Why does attempting to echo an undefined environment variable result in the message “ECHO is on”?

From a batch file, suppose you try to echo the contents of a variable that hasn't been defined:

echo %AWESUM%

This prints ECHO is off. What's up with that?

The first half of the puzzle is knowing that if a variable is not defined, then it expands to an empty string. Therefore, after expension, the command

echo %AWESUM%

becomes simply


The second half of the puzzle is knowing that the ECHO command, if run with no command line, reports the current echo state, printing either ECHO is on or ECHO is off, accordingly.

Putting it all together: If you try to echo the value of an undefined variable, and the variable is not defined, then the echo command gets a blank command line, at which point it reports its current state.

So how do you echo the value of a variable that might be undefined?

One way is to put something else on the command line.


If AWESUM is not defined, this will expand to

echo AWESUM=

and that prints AWESUM=.

Okay, but what if you really want to echo the value on a line all by itself?

You can exploit a quirk of the ECHO command: If you follow the word ECHO immediately with a period (no space), then the period is not echoed, but the presence of the period suppresses the "no command line" behavior, and you get a blank line.


That prints a blank line.

If you want to print a variable that might not be defined, you would say


This quirk of the ECHO command was originally a bug in the command line parser, but once people discovered it, the bug became elevated to a feature. (The phenomenon of a bug elevated to a feature happens a lot. Obligatory XKCD.)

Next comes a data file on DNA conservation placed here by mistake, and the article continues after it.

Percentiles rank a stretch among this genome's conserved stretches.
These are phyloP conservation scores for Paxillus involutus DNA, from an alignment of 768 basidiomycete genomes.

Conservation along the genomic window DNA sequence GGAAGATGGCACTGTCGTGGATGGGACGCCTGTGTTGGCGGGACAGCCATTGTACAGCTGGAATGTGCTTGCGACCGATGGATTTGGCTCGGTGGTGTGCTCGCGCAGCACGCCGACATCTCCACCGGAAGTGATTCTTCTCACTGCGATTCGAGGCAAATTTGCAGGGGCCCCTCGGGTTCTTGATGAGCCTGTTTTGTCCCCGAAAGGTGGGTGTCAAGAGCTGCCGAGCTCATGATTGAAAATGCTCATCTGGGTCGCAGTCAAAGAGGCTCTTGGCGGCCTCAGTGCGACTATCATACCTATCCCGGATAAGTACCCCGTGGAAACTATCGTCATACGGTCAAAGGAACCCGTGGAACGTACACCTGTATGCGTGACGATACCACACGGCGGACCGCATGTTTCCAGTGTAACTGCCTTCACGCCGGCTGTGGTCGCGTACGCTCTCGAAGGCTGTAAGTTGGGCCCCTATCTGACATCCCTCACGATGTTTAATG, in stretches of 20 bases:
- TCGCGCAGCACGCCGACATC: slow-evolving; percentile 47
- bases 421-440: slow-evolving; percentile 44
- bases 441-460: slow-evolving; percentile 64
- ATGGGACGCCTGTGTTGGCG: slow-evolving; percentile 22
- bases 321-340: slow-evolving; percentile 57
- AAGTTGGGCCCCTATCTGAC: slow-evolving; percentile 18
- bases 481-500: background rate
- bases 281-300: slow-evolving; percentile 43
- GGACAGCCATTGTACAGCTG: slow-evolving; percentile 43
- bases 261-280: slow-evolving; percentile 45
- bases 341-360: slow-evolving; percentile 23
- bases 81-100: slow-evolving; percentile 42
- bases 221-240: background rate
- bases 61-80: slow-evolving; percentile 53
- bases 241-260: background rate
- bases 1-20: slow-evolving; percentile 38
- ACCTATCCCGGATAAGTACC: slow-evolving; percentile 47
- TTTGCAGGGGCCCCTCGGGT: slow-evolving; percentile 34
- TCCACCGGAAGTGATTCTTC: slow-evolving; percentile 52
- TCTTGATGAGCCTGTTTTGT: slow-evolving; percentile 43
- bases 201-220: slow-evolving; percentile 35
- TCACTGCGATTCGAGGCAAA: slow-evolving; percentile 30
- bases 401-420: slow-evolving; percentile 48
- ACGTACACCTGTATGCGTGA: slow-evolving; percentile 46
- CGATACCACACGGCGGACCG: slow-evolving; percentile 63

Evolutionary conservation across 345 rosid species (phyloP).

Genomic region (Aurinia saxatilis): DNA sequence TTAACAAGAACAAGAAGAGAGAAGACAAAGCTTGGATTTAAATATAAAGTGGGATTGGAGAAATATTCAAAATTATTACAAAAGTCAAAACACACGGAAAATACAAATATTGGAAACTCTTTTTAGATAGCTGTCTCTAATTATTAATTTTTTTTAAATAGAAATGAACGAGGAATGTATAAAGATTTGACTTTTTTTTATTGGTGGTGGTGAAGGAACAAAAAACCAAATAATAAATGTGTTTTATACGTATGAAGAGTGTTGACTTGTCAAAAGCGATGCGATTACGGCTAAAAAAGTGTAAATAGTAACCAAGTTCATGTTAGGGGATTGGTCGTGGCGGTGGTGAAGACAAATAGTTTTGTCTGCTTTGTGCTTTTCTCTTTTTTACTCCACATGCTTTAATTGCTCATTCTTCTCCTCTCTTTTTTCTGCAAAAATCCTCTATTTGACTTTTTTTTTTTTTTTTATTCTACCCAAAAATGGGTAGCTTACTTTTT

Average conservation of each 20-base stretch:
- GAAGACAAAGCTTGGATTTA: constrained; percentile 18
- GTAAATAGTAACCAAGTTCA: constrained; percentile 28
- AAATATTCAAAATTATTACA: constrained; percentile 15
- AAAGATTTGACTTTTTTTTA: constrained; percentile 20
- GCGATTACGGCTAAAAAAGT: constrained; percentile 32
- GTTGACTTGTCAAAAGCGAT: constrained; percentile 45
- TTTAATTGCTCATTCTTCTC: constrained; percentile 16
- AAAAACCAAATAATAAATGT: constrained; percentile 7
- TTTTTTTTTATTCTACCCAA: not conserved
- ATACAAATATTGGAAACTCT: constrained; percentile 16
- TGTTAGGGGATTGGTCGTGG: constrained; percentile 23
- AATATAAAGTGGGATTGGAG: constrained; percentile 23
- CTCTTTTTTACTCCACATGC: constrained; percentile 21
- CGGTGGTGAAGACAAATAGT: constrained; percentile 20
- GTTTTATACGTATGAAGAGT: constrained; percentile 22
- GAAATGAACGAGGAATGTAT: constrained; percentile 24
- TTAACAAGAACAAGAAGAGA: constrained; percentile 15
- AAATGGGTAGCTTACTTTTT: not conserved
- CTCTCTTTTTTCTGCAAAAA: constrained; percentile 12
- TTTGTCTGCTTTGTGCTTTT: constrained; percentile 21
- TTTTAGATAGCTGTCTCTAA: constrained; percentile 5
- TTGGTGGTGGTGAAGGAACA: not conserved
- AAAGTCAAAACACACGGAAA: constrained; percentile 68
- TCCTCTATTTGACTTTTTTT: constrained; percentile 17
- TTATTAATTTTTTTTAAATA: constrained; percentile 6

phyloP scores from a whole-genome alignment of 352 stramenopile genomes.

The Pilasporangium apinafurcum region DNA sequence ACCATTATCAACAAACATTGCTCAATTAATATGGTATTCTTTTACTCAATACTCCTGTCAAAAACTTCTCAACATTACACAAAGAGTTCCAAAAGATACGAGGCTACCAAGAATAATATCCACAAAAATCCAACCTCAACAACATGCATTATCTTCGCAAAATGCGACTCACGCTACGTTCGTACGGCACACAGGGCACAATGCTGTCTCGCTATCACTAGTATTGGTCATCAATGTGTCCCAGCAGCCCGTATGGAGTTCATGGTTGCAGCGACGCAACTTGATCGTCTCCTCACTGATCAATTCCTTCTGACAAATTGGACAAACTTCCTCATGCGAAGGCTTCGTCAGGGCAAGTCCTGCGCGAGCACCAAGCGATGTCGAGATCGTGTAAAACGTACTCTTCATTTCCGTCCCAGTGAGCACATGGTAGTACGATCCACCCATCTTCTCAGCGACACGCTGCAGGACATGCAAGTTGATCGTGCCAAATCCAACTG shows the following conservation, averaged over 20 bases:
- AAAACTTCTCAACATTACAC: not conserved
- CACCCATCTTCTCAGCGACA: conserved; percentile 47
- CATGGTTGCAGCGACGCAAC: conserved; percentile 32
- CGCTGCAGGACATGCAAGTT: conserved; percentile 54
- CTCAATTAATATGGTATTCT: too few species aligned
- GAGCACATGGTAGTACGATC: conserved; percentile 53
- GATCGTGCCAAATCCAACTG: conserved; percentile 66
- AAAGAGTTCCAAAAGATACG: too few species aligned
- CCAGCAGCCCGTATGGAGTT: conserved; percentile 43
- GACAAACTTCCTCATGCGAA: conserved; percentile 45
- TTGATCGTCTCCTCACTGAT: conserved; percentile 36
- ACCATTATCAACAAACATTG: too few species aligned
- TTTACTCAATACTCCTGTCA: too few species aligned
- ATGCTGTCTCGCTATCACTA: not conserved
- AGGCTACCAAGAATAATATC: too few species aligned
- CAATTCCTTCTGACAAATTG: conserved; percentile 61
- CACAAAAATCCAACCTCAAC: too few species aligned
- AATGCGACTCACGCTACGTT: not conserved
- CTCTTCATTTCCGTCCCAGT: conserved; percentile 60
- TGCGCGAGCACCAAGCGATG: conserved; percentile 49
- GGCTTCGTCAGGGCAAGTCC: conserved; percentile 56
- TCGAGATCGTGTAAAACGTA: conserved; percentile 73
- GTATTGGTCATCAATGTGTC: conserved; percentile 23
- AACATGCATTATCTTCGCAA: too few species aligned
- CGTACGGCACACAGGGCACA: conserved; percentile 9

Exercise: Explain the output of this batch file, and how would you fix it so it prints /??

set message=/?
echo %message%
Comments (25)
  1. pc says:

    As the echo documentation says (when you run “echo /?”):

    Displays messages, or turns command-echoing on or off.

    ECHO [ON | OFF]
    ECHO [message]

    Type ECHO without parameters to display the current echo setting.

    That is to say, that “echo” does two completely unrelated things. Many arguments are “special”, including “on”, “off”, “/?”, and “”. Any argument that isn’t “special” gets output.

    It looks like “echo.%message%” works in my very limited testing.

    1. Antonio Rodríguez says:

      Right. As stated by Raymond, the dot precludes echo from looking for modifiers in the argument list. Also, this is a bug turned into a feature, so I think you can rely on it working in the future.

  2. James Curran says:

    actually, I think

    set message=ON
    echo %message%

    might be a bit more confusing to the user. Same solution though..


  3. David Trapp says:

    Why is it that when entering the commands interactively, undefined environment variables just don’t expand at all?

    For example:

    Z:\>echo %username% %foobar% %cd%
    david %foobar% Z:\

    1. You also have to double the percent signs in the for variable when in a batch file, but not when on the command line. Batch is weird.

  4. anonymous says:

    When I try this it echos %AWESUM%

    1. You get different behavior on the command line as opposed to in a batch file.

  5. batcher says:

    Why do batch file labels crossing a 512-byte boundary still not work? Are there really batch files out there which depend on that quirk?

    1. They seem to work for me. I wrote a batch file that said “goto label” then “rem xxxxxxxxxx” with enough x’s to pad to 508 bytes. Then “:label” and “echo arrived”, and the “goto” successfully found the label.

      1. batcher says:

        Sorry, I forgot to write that this only happens if lines are terminated with LF rather than CRLF.

        1. Batch files must use CRLF. Otherwise the behavior is undefined.

  6. JJJ says:

    The batch file gurus over at dostips (some also active on stackoverflow) don’t use “echo.” because it fails when there is a file named “echo” in the same directory. There are also other failure cases if you use it with delayed expansion variables on the line. They discovered that the most robust character is ‘(‘, so you’ll see them writing “echo(” in their scripts.